Two individual market carriers in 2016
In 2015, DC Health Link offers 31 individual plans from three carriers (Aetna, CareFirst, and Kaiser). But Aetna is discontinuing their six individual market plans in DC at the end of 2015, leaving just CareFirst and Kaiser for enrollees shopping for 2016 coverage. As a result, there will only be 26 different plans available; 11 from Kaiser and 15 from CareFirst. Kaiser’s plans are all HMOs, while CareFirst will offer a mix of HMOs and PPOs.
Aetna has sent letters to “hundreds” of DC insureds, letting them know that the carrier “can no longer meet the needs of [its] customers while remaining competitive in the market” and that their current coverage will terminate at the end of the year. Aetna’s enrollees will be able to choose replacement coverage from among the 26 plans that will be offered by CareFirst and Kaiser next year. DC Health Link Director Mila Kofman has noted that Aetna’s individual market share was small, so their exit won’t impact most of the exchange’s enrollees.
Open enrollment begins on November 1, for coverage effective January 1, 2016. Aetna’s individual market enrollees will have an opportunity to enroll during the regular open enrollment period, but they’re also eligible for a special enrollment period triggered by a qualifying event (loss of other coverage). The earlier they select a new plan, the better likelihood they have of receiving their new policy by the end of the year. But technically, they can enroll anytime until December 31 and still get a January 1 effective date (without a qualifying event, the enrollment deadline to get a January 1 effective date is December 15), and they also have until the end of February to select a new plan for 2016 – a full month past the end of open enrollment (the special enrollment period lasts for 60 days following the loss of other coverage).
For the two remaining carriers in the individual market, regulators from the Department of Insurance, Securities and Banking (DISB) reduced proposed rates across the board before approving them:
- CareFirst requested a 6.5 percent rate increase for their HMO products, and a 14.5 percent rate increase for their PPO plans. But regulators approved a 2 percent rate increase for the HMOs and a 4.6 percent rate increase for the PPOs.
- Kaiser had requested an 8.8 percent rate increase, and regulators approved a 6.6 percent rate increase.
CareFirst has significantly more market share than Kaiser in 2015, despite the fact that Kaiser has lower premiums (CareFirst also dominated the market in 2014). But Kaiser’s premiums are increasing by a slightly higher percentage than CareFirst’s, which will help to even out the premiums. Across the whole individual market – not including Aetna’s enrollees – the average rate increase for 2016 is just 4.25 percent, which is far below the national average.
Plan Match tool helps consumers choose
In September, DC Health Link launched their new Plan Match tool that assists consumers in narrowing down the available options. DC joins a handful of other states that have created interactive tools to help consumers determine which health insurance plans will best meet their needs.
The Plan Match tool is anonymous, and users only need to enter their age, perceived health status, and anticipated medical needs. With that information, the tool compares projected out-of-pocket spending across all the available plans so that consumers will have a better idea of how each plan will work in their own specific circumstances.
The Plan Match tool is already available for consumers shopping for 2015 plans as a result of a qualifying event, and it will be available to anyone shopping for individual coverage during the open enrollment period that begins November 1. DC Health Link anticipates the launch of a similar tool for small group enrollees at some point in the future.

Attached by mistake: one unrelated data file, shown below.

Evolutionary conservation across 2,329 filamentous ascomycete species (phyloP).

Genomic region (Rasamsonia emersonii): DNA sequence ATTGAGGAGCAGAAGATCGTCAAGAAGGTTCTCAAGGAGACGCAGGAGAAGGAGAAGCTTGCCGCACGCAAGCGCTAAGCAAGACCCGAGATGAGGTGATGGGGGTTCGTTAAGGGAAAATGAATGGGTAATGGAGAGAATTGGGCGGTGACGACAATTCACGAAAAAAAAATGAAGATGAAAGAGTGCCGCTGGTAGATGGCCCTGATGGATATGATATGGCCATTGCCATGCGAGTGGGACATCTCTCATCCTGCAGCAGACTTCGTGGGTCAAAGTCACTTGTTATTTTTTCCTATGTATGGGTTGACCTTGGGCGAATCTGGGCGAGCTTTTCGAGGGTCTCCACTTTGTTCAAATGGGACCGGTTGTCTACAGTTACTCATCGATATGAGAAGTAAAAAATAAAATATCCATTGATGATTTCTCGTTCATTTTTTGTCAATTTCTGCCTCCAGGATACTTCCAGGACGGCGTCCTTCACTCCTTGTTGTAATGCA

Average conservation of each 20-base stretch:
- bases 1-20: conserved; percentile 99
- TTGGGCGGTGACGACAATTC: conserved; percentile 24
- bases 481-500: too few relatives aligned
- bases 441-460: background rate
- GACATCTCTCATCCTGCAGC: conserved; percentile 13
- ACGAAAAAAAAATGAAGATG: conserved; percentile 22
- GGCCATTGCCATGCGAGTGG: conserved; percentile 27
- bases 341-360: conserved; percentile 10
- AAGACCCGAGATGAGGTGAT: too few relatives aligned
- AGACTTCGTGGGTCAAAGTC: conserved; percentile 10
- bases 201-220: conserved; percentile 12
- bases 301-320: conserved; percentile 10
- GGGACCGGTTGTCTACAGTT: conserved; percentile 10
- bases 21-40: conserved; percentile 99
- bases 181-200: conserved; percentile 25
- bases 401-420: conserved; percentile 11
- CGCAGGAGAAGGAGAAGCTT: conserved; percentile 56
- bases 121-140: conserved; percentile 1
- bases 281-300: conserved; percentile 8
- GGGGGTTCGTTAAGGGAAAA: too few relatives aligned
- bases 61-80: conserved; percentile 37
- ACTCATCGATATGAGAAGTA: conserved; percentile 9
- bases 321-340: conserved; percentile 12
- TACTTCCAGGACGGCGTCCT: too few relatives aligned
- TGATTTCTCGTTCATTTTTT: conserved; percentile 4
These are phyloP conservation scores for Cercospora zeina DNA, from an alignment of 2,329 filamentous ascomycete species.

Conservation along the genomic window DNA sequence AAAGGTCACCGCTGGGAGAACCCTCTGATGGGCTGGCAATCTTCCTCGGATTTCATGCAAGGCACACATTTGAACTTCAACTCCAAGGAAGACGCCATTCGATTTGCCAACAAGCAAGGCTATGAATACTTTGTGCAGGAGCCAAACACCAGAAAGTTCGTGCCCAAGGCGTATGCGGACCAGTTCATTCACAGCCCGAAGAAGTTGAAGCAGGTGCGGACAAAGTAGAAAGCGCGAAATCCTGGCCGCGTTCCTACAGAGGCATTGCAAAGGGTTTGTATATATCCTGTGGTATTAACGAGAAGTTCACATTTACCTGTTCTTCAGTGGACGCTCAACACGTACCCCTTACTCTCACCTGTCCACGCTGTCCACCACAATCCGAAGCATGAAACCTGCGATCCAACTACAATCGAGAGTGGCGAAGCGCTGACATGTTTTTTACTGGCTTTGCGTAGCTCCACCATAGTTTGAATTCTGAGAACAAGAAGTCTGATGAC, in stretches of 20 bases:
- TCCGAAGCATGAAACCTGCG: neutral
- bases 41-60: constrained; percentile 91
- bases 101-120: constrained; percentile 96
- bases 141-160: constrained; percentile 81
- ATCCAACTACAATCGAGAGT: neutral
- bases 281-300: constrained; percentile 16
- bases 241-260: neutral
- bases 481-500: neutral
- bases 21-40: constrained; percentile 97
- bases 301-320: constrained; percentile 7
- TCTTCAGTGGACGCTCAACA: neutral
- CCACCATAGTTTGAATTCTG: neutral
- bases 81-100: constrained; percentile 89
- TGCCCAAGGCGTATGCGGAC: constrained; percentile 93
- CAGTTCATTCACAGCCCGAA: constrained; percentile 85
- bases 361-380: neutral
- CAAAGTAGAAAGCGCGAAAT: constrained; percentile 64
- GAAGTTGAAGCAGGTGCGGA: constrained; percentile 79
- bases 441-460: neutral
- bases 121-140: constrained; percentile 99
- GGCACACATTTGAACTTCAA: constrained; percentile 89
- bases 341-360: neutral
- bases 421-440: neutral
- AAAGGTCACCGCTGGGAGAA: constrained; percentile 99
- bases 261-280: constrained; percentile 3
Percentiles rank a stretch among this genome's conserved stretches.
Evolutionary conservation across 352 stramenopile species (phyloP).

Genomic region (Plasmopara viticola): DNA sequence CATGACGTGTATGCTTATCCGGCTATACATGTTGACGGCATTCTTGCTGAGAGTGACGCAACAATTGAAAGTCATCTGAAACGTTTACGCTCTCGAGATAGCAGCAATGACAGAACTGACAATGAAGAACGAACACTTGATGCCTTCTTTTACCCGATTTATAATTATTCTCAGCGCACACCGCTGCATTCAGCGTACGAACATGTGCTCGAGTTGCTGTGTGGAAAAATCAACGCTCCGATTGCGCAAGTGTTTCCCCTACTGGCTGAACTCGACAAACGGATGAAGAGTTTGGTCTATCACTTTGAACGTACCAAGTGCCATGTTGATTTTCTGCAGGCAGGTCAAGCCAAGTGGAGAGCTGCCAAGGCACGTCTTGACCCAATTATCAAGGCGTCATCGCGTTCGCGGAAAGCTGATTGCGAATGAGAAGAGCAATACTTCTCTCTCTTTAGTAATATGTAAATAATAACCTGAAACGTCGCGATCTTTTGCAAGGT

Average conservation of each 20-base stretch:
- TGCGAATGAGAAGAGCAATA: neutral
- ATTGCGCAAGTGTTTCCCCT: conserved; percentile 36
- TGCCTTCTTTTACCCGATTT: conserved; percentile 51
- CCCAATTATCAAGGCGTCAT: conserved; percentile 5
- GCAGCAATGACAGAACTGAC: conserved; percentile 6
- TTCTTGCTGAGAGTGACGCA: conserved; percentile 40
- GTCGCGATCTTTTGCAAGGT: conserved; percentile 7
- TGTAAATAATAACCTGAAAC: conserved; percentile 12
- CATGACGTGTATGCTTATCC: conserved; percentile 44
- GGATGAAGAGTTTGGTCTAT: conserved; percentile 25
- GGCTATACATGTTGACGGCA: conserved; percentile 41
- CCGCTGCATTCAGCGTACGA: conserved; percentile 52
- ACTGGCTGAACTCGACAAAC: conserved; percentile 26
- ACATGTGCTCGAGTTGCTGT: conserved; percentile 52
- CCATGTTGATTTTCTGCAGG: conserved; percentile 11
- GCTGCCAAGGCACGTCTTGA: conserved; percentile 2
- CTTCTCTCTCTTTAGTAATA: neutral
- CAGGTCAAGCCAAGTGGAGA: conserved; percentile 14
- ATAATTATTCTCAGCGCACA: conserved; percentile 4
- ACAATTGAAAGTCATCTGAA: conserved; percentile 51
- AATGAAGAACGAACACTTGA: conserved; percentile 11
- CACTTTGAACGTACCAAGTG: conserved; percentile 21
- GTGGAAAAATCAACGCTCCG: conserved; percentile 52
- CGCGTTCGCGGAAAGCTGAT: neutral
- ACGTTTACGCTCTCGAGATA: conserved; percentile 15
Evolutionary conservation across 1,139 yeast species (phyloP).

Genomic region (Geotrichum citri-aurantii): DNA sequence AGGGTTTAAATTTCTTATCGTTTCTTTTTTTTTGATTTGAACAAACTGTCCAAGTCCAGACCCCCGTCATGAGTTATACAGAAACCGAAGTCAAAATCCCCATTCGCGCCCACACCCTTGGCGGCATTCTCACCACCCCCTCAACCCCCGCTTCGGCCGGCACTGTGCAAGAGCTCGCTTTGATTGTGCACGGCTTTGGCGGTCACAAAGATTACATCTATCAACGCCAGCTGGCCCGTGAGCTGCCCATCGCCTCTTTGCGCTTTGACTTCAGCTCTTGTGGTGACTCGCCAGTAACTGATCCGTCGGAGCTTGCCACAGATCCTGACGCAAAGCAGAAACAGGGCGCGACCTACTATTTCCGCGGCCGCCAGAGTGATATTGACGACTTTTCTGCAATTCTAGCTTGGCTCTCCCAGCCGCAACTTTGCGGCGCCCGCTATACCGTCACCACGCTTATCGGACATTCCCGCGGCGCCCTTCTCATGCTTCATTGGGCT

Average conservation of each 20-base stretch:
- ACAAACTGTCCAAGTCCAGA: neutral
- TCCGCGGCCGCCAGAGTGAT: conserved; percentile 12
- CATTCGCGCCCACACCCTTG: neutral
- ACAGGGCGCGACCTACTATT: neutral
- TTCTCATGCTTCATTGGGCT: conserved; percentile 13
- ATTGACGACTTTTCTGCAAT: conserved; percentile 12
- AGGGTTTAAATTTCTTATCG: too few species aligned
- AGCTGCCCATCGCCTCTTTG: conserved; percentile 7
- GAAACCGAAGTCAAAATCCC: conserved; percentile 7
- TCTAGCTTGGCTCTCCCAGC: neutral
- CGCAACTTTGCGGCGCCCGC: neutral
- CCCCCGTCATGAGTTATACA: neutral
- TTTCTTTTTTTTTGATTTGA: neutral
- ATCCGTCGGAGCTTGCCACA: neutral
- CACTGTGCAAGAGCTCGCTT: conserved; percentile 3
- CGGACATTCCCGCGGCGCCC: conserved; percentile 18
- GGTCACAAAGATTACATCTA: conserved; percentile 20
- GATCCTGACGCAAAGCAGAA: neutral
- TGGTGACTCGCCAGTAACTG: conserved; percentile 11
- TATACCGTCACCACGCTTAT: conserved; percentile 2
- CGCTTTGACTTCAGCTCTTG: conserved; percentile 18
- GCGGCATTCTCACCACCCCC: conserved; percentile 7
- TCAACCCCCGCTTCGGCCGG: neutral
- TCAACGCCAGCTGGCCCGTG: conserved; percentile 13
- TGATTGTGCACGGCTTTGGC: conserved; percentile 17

Small group market
The small group market will have 136 plans available in 2016, and all four carriers will continue to participate in the small group market. There will be some shuffling around of available options on the small group market however; 77 of the current small group plans are being terminated, and 17 new plans are being added. For plans that are continuing from 2015 to 2016, the average rate increase is 4.74 percent.
There are about 19,800 people enrolled in small business plans through DC Health Link, which is drastically more than most states have enrolled (DC Health Link has fewer than 15,000 insureds in the individual market; in every other exchange, individual enrollments far outnumber small group enrollments).
Just as there is no off-exchange enrollment available for individuals in DC, use of the SHOP is mandated for all DC small businesses in a decision that drew strong criticism and pushback. Exchange officials said the mandate was necessary given the small population in the District. Without requiring small employers to participate, officials said, enrollment simply wouldn’t be high enough to sustain exchange operations. Small business protested the decision. The board maintained the requirement, but did allow some businesses until 2015 to comply.
But DC’s small business enrollments are comprised mostly of Congress members and their staffers, who account for 16,100 of the small business enrollees in DC. The Grassley Amendment to the ACA dictates that Congress and Congressional staffers can only be offered coverage through the exchange – as opposed to the FEHBP that’s available to other federal government employees. DC Health Link is the designated marketplace for members of Congress and their official office staff following a rule issued by the Office of Personal Management, which oversees benefits for federal employees. Congress and their staffers are eligible to continue receiving the federal employer contribution toward their coverage so long as they select a plan through DC Health Link.
Funding plan creates controversy
The District of Columbia’s health insurance marketplace, DC Health Link, was identified as the nation’s second most expensive on a per enrollee basis, and its long-term funding plan triggered a lawsuit. The exchange’s current budget is about $28 million, but Kofman has requested $32.5 million for the 2016 fiscal year, in order to cover the cost of adding 19 full-time positions to their staff (instead of relying on contract workers).
DC Health Link’s funding plan was formed to meet requirement that all state-run exchanges be self-sufficient by 2015. A number of state-run exchanges have placed a tax on premiums sold through the exchange.